(Bloomberg) -- France’s economy will avoid a recession thanks to the services sector, according to a central bank survey.

Gross domestic product will expand 0.1% in the fourth quarter, after a 0.1% contraction in the previous three months, the Bank of France said on Monday. This is slightly less optimistic than a 0.1% to 0.2% range it gave on Nov. 8.

The monthly survey of around 8,500 business leaders indicated a further easing of inflationary pressures, with raw material costs down and the prices of finished products almost stable, according to manufacturers. The portion of firms raising prices has stabilized close to pre-Covid levels.

“Activity is resisting in the fourth quarter thanks to services,” Bank of France Chief Economist Olivier Garnier said. “The normalization trend in terms of price-setting behavior by companies is being confirmed month after month.”

The institution plans to publish GDP through 2026 next Monday — just after the European Central Bank publishes its own estimates later this week.

The prospect of slight expansion in the euro area’s second-biggest economy contrasts with expectations of consecutive quarterly contractions in neighboring Germany, whose manufacturing slump is seen dragging the currency bloc into recession, according to a Bloomberg poll.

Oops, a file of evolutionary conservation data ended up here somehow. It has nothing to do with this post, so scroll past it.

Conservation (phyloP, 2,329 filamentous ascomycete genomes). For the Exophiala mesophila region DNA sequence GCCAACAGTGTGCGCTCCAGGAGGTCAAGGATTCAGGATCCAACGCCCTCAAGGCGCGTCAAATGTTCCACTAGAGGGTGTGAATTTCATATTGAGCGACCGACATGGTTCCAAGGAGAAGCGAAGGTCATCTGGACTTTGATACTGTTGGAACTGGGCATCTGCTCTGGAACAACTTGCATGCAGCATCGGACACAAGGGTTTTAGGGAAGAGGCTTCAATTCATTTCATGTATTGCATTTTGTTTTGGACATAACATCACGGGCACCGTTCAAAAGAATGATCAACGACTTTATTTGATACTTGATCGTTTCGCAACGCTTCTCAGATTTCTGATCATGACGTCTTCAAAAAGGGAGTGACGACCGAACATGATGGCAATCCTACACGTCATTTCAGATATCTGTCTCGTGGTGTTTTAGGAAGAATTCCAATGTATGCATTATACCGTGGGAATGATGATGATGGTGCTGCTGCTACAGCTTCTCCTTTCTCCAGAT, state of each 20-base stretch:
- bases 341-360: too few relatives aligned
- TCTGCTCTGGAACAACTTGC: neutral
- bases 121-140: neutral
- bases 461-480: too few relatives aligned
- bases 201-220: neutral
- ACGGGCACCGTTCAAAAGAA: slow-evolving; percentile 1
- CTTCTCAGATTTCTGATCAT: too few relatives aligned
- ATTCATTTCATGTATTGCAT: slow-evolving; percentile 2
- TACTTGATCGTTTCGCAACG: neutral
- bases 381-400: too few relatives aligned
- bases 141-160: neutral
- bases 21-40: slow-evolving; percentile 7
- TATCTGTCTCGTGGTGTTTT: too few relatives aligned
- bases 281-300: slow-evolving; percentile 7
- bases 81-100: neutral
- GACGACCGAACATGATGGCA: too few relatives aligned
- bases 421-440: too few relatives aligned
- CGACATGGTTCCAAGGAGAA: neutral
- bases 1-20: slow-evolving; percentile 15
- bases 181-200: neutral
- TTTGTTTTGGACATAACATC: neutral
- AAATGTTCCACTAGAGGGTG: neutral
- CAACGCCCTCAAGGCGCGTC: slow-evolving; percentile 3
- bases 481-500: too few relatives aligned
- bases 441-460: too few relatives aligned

The Bank of France survey may still give some reassurance to the ECB that it’s making progress in bringing down inflation through higher borrowing costs without inflicting severe economic damage. Policymakers are due to announce their final interest-rate decision of 2023 on Thursday.

Recruitment difficulties remain high in France, meanwhile, with 45% of companies affected, slightly more than a month earlier, according to the Bank of France. Order books are continuing to worsen in industry, especially in building construction.

©2023 Bloomberg L.P.